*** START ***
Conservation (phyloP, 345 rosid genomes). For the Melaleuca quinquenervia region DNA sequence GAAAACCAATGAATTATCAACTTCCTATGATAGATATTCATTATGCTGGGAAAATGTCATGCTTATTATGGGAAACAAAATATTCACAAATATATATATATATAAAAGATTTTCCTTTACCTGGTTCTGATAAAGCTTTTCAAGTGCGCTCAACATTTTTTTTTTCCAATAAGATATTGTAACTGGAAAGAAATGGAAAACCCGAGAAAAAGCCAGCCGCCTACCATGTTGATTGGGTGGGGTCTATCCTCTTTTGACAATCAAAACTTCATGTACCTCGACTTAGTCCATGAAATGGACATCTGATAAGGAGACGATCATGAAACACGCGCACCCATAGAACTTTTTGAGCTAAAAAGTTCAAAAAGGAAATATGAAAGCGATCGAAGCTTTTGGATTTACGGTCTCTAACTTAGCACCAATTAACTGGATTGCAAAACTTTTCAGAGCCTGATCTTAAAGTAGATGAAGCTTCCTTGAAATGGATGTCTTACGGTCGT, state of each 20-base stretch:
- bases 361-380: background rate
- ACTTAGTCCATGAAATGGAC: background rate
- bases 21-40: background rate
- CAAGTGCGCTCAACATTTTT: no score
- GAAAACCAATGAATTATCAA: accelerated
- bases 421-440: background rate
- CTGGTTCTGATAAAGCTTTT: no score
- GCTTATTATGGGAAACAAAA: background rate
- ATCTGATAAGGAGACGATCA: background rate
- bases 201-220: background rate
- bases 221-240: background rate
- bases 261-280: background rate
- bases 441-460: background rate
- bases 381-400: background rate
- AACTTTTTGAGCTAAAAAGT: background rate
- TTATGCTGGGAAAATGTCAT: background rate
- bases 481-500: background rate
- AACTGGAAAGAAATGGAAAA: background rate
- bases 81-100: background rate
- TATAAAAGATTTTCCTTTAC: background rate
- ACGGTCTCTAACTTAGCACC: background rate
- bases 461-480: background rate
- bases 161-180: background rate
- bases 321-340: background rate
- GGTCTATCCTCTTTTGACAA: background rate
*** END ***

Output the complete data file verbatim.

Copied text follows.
Conservation (phyloP, 345 rosid genomes). For the Melaleuca quinquenervia region DNA sequence GAAAACCAATGAATTATCAACTTCCTATGATAGATATTCATTATGCTGGGAAAATGTCATGCTTATTATGGGAAACAAAATATTCACAAATATATATATATATAAAAGATTTTCCTTTACCTGGTTCTGATAAAGCTTTTCAAGTGCGCTCAACATTTTTTTTTTCCAATAAGATATTGTAACTGGAAAGAAATGGAAAACCCGAGAAAAAGCCAGCCGCCTACCATGTTGATTGGGTGGGGTCTATCCTCTTTTGACAATCAAAACTTCATGTACCTCGACTTAGTCCATGAAATGGACATCTGATAAGGAGACGATCATGAAACACGCGCACCCATAGAACTTTTTGAGCTAAAAAGTTCAAAAAGGAAATATGAAAGCGATCGAAGCTTTTGGATTTACGGTCTCTAACTTAGCACCAATTAACTGGATTGCAAAACTTTTCAGAGCCTGATCTTAAAGTAGATGAAGCTTCCTTGAAATGGATGTCTTACGGTCGT, state of each 20-base stretch:
- bases 361-380: background rate
- ACTTAGTCCATGAAATGGAC: background rate
- bases 21-40: background rate
- CAAGTGCGCTCAACATTTTT: no score
- GAAAACCAATGAATTATCAA: accelerated
- bases 421-440: background rate
- CTGGTTCTGATAAAGCTTTT: no score
- GCTTATTATGGGAAACAAAA: background rate
- ATCTGATAAGGAGACGATCA: background rate
- bases 201-220: background rate
- bases 221-240: background rate
- bases 261-280: background rate
- bases 441-460: background rate
- bases 381-400: background rate
- AACTTTTTGAGCTAAAAAGT: background rate
- TTATGCTGGGAAAATGTCAT: background rate
- bases 481-500: background rate
- AACTGGAAAGAAATGGAAAA: background rate
- bases 81-100: background rate
- TATAAAAGATTTTCCTTTAC: background rate
- ACGGTCTCTAACTTAGCACC: background rate
- bases 461-480: background rate
- bases 161-180: background rate
- bases 321-340: background rate
- GGTCTATCCTCTTTTGACAA: background rate